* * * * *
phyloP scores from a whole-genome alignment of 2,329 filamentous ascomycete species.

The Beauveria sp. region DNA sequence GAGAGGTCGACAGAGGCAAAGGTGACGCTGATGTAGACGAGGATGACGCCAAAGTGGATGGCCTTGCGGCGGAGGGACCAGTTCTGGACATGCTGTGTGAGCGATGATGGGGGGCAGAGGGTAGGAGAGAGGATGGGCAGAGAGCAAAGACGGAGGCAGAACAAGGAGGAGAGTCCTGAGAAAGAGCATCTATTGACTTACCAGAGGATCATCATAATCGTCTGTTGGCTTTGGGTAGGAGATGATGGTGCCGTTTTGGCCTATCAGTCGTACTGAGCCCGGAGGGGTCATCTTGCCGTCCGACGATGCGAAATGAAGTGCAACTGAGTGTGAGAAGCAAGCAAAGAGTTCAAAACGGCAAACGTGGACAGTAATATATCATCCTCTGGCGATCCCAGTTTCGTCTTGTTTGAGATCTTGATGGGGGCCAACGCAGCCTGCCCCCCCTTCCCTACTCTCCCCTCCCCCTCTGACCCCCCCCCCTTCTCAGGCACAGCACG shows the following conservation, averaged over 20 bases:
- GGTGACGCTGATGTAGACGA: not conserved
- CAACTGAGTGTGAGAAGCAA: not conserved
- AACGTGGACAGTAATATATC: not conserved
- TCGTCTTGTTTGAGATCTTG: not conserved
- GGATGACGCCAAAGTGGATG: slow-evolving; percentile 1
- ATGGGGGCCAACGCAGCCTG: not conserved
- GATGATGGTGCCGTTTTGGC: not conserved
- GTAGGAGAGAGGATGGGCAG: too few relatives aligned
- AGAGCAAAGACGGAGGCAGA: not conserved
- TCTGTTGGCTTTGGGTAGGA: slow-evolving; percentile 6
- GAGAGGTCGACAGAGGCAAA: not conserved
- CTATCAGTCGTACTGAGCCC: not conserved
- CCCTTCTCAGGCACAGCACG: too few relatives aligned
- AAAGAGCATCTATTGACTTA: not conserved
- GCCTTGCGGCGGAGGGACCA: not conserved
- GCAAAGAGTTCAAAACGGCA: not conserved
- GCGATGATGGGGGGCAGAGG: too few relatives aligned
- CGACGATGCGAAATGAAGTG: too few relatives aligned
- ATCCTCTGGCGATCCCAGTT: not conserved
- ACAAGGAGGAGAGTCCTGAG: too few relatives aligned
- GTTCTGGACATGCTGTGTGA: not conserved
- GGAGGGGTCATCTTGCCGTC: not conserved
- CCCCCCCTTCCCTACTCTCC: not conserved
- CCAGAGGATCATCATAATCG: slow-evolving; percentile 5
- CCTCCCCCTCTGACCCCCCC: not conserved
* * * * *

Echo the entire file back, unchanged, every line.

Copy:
phyloP scores from a whole-genome alignment of 2,329 filamentous ascomycete species.

The Beauveria sp. region DNA sequence GAGAGGTCGACAGAGGCAAAGGTGACGCTGATGTAGACGAGGATGACGCCAAAGTGGATGGCCTTGCGGCGGAGGGACCAGTTCTGGACATGCTGTGTGAGCGATGATGGGGGGCAGAGGGTAGGAGAGAGGATGGGCAGAGAGCAAAGACGGAGGCAGAACAAGGAGGAGAGTCCTGAGAAAGAGCATCTATTGACTTACCAGAGGATCATCATAATCGTCTGTTGGCTTTGGGTAGGAGATGATGGTGCCGTTTTGGCCTATCAGTCGTACTGAGCCCGGAGGGGTCATCTTGCCGTCCGACGATGCGAAATGAAGTGCAACTGAGTGTGAGAAGCAAGCAAAGAGTTCAAAACGGCAAACGTGGACAGTAATATATCATCCTCTGGCGATCCCAGTTTCGTCTTGTTTGAGATCTTGATGGGGGCCAACGCAGCCTGCCCCCCCTTCCCTACTCTCCCCTCCCCCTCTGACCCCCCCCCCTTCTCAGGCACAGCACG shows the following conservation, averaged over 20 bases:
- GGTGACGCTGATGTAGACGA: not conserved
- CAACTGAGTGTGAGAAGCAA: not conserved
- AACGTGGACAGTAATATATC: not conserved
- TCGTCTTGTTTGAGATCTTG: not conserved
- GGATGACGCCAAAGTGGATG: slow-evolving; percentile 1
- ATGGGGGCCAACGCAGCCTG: not conserved
- GATGATGGTGCCGTTTTGGC: not conserved
- GTAGGAGAGAGGATGGGCAG: too few relatives aligned
- AGAGCAAAGACGGAGGCAGA: not conserved
- TCTGTTGGCTTTGGGTAGGA: slow-evolving; percentile 6
- GAGAGGTCGACAGAGGCAAA: not conserved
- CTATCAGTCGTACTGAGCCC: not conserved
- CCCTTCTCAGGCACAGCACG: too few relatives aligned
- AAAGAGCATCTATTGACTTA: not conserved
- GCCTTGCGGCGGAGGGACCA: not conserved
- GCAAAGAGTTCAAAACGGCA: not conserved
- GCGATGATGGGGGGCAGAGG: too few relatives aligned
- CGACGATGCGAAATGAAGTG: too few relatives aligned
- ATCCTCTGGCGATCCCAGTT: not conserved
- ACAAGGAGGAGAGTCCTGAG: too few relatives aligned
- GTTCTGGACATGCTGTGTGA: not conserved
- GGAGGGGTCATCTTGCCGTC: not conserved
- CCCCCCCTTCCCTACTCTCC: not conserved
- CCAGAGGATCATCATAATCG: slow-evolving; percentile 5
- CCTCCCCCTCTGACCCCCCC: not conserved